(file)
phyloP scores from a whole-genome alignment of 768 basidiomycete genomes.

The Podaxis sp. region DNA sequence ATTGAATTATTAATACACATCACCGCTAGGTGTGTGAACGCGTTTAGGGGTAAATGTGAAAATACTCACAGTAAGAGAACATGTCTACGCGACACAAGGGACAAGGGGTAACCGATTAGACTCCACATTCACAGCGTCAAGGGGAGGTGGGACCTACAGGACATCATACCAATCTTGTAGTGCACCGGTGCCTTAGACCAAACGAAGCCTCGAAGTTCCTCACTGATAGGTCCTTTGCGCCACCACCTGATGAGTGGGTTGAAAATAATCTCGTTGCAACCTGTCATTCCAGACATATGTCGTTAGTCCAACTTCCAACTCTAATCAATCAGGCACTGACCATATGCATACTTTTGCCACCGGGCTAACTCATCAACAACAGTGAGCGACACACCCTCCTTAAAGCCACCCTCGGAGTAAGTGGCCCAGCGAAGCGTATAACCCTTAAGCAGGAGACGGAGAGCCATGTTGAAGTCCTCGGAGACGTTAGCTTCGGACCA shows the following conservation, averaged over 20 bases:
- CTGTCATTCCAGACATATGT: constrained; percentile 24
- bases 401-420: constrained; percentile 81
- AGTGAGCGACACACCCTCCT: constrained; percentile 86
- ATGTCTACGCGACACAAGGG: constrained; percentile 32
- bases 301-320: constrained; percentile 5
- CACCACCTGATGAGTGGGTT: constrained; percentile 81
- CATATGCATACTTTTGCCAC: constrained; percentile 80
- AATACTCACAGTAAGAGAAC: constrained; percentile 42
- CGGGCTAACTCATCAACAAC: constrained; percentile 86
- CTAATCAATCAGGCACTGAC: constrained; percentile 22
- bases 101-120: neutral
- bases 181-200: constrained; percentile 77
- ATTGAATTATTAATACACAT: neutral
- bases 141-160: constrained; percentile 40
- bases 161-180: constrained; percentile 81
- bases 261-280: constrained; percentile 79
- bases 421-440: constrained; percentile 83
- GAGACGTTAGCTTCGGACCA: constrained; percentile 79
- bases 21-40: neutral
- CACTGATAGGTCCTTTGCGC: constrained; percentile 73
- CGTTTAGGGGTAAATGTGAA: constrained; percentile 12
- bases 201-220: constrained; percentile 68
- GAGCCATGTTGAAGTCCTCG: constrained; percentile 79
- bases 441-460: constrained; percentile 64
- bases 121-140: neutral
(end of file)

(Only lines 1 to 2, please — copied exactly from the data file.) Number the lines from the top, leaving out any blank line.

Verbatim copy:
phyloP scores from a whole-genome alignment of 768 basidiomycete genomes.

The Podaxis sp. region DNA sequence ATTGAATTATTAATACACATCACCGCTAGGTGTGTGAACGCGTTTAGGGGTAAATGTGAAAATACTCACAGTAAGAGAACATGTCTACGCGACACAAGGGACAAGGGGTAACCGATTAGACTCCACATTCACAGCGTCAAGGGGAGGTGGGACCTACAGGACATCATACCAATCTTGTAGTGCACCGGTGCCTTAGACCAAACGAAGCCTCGAAGTTCCTCACTGATAGGTCCTTTGCGCCACCACCTGATGAGTGGGTTGAAAATAATCTCGTTGCAACCTGTCATTCCAGACATATGTCGTTAGTCCAACTTCCAACTCTAATCAATCAGGCACTGACCATATGCATACTTTTGCCACCGGGCTAACTCATCAACAACAGTGAGCGACACACCCTCCTTAAAGCCACCCTCGGAGTAAGTGGCCCAGCGAAGCGTATAACCCTTAAGCAGGAGACGGAGAGCCATGTTGAAGTCCTCGGAGACGTTAGCTTCGGACCA shows the following conservation, averaged over 20 bases: